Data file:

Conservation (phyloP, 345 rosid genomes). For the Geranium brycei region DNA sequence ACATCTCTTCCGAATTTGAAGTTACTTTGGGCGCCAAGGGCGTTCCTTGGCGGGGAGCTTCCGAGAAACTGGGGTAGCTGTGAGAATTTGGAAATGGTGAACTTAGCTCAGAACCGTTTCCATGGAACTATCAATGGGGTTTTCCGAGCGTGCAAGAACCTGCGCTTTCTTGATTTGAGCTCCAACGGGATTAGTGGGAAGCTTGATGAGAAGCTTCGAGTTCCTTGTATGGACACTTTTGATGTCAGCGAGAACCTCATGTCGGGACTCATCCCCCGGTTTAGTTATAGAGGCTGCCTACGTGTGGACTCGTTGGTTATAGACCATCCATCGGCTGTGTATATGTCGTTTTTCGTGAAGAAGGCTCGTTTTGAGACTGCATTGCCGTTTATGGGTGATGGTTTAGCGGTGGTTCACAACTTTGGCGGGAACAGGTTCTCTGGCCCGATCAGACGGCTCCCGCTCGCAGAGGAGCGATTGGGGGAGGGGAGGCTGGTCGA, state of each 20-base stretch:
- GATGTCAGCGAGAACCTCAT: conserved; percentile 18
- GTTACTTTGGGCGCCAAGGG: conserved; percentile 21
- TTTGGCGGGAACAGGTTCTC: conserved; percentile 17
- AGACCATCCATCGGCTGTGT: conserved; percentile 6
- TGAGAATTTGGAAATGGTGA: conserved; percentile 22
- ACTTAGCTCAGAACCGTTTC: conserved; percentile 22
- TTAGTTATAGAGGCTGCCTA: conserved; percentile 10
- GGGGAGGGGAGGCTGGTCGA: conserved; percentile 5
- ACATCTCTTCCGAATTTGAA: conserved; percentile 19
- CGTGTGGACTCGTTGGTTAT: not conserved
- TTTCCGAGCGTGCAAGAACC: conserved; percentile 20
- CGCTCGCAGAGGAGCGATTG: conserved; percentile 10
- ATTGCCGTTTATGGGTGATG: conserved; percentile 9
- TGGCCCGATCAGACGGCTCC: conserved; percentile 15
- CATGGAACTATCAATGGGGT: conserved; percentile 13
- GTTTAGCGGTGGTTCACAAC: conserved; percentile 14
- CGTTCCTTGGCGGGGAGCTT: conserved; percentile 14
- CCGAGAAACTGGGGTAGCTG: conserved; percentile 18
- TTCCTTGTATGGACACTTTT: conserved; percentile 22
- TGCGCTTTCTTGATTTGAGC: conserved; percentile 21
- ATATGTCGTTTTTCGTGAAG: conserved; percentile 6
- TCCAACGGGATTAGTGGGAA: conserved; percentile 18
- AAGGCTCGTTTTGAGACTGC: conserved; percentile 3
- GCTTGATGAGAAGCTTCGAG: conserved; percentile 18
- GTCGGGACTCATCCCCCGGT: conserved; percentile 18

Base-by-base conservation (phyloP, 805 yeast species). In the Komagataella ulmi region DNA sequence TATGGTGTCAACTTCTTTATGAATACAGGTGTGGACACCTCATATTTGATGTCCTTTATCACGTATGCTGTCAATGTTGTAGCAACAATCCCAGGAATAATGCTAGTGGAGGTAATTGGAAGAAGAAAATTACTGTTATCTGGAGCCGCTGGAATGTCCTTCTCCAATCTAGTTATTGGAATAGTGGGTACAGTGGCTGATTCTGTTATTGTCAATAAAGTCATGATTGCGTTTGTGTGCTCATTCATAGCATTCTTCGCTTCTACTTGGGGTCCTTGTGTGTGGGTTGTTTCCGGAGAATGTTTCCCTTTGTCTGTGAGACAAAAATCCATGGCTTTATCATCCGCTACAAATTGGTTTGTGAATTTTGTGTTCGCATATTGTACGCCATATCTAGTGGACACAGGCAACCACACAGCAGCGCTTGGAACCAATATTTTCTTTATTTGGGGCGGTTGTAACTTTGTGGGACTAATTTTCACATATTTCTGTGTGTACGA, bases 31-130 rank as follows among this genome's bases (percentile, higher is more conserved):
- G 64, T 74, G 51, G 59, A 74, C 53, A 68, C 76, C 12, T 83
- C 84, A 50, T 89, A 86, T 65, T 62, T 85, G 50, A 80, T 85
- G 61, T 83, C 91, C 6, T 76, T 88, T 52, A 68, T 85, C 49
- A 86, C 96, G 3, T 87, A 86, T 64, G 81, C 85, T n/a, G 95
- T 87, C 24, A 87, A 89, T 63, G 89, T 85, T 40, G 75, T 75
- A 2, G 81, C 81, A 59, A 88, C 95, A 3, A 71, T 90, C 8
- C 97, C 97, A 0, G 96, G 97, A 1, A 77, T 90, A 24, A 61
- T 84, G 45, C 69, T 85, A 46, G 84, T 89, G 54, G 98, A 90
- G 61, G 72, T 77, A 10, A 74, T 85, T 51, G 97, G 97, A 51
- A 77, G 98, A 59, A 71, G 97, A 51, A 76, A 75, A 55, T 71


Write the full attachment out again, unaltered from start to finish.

Conservation (phyloP, 345 rosid genomes). For the Geranium brycei region DNA sequence ACATCTCTTCCGAATTTGAAGTTACTTTGGGCGCCAAGGGCGTTCCTTGGCGGGGAGCTTCCGAGAAACTGGGGTAGCTGTGAGAATTTGGAAATGGTGAACTTAGCTCAGAACCGTTTCCATGGAACTATCAATGGGGTTTTCCGAGCGTGCAAGAACCTGCGCTTTCTTGATTTGAGCTCCAACGGGATTAGTGGGAAGCTTGATGAGAAGCTTCGAGTTCCTTGTATGGACACTTTTGATGTCAGCGAGAACCTCATGTCGGGACTCATCCCCCGGTTTAGTTATAGAGGCTGCCTACGTGTGGACTCGTTGGTTATAGACCATCCATCGGCTGTGTATATGTCGTTTTTCGTGAAGAAGGCTCGTTTTGAGACTGCATTGCCGTTTATGGGTGATGGTTTAGCGGTGGTTCACAACTTTGGCGGGAACAGGTTCTCTGGCCCGATCAGACGGCTCCCGCTCGCAGAGGAGCGATTGGGGGAGGGGAGGCTGGTCGA, state of each 20-base stretch:
- GATGTCAGCGAGAACCTCAT: conserved; percentile 18
- GTTACTTTGGGCGCCAAGGG: conserved; percentile 21
- TTTGGCGGGAACAGGTTCTC: conserved; percentile 17
- AGACCATCCATCGGCTGTGT: conserved; percentile 6
- TGAGAATTTGGAAATGGTGA: conserved; percentile 22
- ACTTAGCTCAGAACCGTTTC: conserved; percentile 22
- TTAGTTATAGAGGCTGCCTA: conserved; percentile 10
- GGGGAGGGGAGGCTGGTCGA: conserved; percentile 5
- ACATCTCTTCCGAATTTGAA: conserved; percentile 19
- CGTGTGGACTCGTTGGTTAT: not conserved
- TTTCCGAGCGTGCAAGAACC: conserved; percentile 20
- CGCTCGCAGAGGAGCGATTG: conserved; percentile 10
- ATTGCCGTTTATGGGTGATG: conserved; percentile 9
- TGGCCCGATCAGACGGCTCC: conserved; percentile 15
- CATGGAACTATCAATGGGGT: conserved; percentile 13
- GTTTAGCGGTGGTTCACAAC: conserved; percentile 14
- CGTTCCTTGGCGGGGAGCTT: conserved; percentile 14
- CCGAGAAACTGGGGTAGCTG: conserved; percentile 18
- TTCCTTGTATGGACACTTTT: conserved; percentile 22
- TGCGCTTTCTTGATTTGAGC: conserved; percentile 21
- ATATGTCGTTTTTCGTGAAG: conserved; percentile 6
- TCCAACGGGATTAGTGGGAA: conserved; percentile 18
- AAGGCTCGTTTTGAGACTGC: conserved; percentile 3
- GCTTGATGAGAAGCTTCGAG: conserved; percentile 18
- GTCGGGACTCATCCCCCGGT: conserved; percentile 18

Base-by-base conservation (phyloP, 805 yeast species). In the Komagataella ulmi region DNA sequence TATGGTGTCAACTTCTTTATGAATACAGGTGTGGACACCTCATATTTGATGTCCTTTATCACGTATGCTGTCAATGTTGTAGCAACAATCCCAGGAATAATGCTAGTGGAGGTAATTGGAAGAAGAAAATTACTGTTATCTGGAGCCGCTGGAATGTCCTTCTCCAATCTAGTTATTGGAATAGTGGGTACAGTGGCTGATTCTGTTATTGTCAATAAAGTCATGATTGCGTTTGTGTGCTCATTCATAGCATTCTTCGCTTCTACTTGGGGTCCTTGTGTGTGGGTTGTTTCCGGAGAATGTTTCCCTTTGTCTGTGAGACAAAAATCCATGGCTTTATCATCCGCTACAAATTGGTTTGTGAATTTTGTGTTCGCATATTGTACGCCATATCTAGTGGACACAGGCAACCACACAGCAGCGCTTGGAACCAATATTTTCTTTATTTGGGGCGGTTGTAACTTTGTGGGACTAATTTTCACATATTTCTGTGTGTACGA, bases 31-130 rank as follows among this genome's bases (percentile, higher is more conserved):
- G 64, T 74, G 51, G 59, A 74, C 53, A 68, C 76, C 12, T 83
- C 84, A 50, T 89, A 86, T 65, T 62, T 85, G 50, A 80, T 85
- G 61, T 83, C 91, C 6, T 76, T 88, T 52, A 68, T 85, C 49
- A 86, C 96, G 3, T 87, A 86, T 64, G 81, C 85, T n/a, G 95
- T 87, C 24, A 87, A 89, T 63, G 89, T 85, T 40, G 75, T 75
- A 2, G 81, C 81, A 59, A 88, C 95, A 3, A 71, T 90, C 8
- C 97, C 97, A 0, G 96, G 97, A 1, A 77, T 90, A 24, A 61
- T 84, G 45, C 69, T 85, A 46, G 84, T 89, G 54, G 98, A 90
- G 61, G 72, T 77, A 10, A 74, T 85, T 51, G 97, G 97, A 51
- A 77, G 98, A 59, A 71, G 97, A 51, A 76, A 75, A 55, T 71